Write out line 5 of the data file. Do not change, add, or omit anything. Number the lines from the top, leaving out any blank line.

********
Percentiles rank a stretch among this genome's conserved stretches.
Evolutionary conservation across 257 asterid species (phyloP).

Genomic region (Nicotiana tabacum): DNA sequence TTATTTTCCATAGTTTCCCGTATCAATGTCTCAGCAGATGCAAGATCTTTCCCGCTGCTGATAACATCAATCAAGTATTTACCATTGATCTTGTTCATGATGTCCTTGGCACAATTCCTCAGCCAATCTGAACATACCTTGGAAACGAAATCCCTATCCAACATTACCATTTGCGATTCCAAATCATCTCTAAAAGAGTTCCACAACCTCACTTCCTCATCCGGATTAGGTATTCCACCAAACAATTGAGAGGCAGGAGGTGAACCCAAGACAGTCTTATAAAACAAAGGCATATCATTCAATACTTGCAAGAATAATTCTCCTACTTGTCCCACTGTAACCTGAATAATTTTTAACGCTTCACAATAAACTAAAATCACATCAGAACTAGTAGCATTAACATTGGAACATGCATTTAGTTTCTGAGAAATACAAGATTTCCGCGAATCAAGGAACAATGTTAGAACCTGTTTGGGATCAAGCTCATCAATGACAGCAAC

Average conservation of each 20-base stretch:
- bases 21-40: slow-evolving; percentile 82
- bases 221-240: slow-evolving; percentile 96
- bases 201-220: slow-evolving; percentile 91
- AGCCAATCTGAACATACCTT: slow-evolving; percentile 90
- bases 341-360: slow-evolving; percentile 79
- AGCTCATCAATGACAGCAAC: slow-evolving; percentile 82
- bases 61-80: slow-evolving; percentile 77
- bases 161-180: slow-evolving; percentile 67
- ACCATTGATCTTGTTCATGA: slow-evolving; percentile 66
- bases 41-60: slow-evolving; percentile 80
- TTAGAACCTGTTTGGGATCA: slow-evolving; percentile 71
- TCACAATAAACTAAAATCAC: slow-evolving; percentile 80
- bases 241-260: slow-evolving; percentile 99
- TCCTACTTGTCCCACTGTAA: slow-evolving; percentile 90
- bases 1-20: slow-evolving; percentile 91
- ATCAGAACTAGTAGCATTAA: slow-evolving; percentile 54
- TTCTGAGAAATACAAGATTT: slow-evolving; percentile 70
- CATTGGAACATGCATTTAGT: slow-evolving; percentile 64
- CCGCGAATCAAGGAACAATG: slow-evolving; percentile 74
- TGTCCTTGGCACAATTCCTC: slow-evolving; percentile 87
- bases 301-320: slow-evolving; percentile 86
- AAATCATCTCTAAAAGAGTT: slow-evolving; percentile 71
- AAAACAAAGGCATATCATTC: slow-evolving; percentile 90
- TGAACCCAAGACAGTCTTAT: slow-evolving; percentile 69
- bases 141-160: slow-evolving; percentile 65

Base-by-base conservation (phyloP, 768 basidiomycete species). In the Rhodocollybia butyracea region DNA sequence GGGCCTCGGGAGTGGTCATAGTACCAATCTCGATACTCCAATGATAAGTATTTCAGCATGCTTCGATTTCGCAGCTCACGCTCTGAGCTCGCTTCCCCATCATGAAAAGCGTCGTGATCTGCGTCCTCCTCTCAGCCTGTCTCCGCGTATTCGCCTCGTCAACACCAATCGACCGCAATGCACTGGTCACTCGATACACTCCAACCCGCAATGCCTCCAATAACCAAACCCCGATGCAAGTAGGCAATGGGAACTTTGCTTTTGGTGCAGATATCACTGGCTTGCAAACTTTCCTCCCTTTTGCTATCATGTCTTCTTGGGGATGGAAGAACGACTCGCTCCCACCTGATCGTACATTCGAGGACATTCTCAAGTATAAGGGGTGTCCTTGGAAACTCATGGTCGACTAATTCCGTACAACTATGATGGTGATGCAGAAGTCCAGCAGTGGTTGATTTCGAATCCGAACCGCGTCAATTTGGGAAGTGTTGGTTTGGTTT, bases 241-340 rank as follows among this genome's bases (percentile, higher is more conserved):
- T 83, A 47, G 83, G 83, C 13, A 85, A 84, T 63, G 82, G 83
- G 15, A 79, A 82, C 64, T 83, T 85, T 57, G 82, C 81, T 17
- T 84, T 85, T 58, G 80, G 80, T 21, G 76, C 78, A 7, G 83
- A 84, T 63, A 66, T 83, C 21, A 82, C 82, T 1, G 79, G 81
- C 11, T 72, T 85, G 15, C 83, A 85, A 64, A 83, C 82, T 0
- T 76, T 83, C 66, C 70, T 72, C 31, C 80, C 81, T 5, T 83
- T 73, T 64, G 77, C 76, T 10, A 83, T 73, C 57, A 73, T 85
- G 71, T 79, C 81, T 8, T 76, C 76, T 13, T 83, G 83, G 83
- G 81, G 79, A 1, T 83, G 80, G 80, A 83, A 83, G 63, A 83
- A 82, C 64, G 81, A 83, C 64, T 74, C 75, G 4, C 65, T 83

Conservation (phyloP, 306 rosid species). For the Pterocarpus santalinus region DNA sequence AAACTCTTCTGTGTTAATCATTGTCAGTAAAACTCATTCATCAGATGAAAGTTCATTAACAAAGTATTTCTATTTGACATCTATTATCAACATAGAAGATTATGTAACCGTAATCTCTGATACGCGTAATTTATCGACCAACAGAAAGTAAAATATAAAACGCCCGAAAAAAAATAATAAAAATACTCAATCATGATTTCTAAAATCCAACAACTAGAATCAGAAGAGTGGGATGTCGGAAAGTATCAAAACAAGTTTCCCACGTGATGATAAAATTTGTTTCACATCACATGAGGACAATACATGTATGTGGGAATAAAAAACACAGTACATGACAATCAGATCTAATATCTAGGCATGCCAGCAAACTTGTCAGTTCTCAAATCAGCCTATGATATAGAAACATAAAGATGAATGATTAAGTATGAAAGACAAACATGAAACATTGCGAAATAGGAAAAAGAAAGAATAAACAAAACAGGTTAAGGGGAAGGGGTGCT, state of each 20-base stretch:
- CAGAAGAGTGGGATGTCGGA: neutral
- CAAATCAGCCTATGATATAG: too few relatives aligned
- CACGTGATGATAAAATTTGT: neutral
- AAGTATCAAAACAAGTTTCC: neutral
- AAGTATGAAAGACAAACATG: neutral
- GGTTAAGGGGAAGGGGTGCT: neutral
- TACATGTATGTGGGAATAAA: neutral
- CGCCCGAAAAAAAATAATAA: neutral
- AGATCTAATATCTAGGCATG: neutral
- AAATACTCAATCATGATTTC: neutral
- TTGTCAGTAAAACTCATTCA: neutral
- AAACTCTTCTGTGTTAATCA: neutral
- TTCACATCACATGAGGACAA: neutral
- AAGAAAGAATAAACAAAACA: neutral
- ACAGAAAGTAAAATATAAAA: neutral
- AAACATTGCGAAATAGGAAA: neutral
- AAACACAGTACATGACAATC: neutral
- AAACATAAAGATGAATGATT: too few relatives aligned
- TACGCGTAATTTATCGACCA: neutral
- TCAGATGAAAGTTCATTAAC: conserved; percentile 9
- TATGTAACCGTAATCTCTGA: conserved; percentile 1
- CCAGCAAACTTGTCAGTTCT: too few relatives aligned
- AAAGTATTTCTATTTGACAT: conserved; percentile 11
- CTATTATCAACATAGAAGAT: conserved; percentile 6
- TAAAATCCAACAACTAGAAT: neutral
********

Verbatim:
- bases 21-40: slow-evolving; percentile 82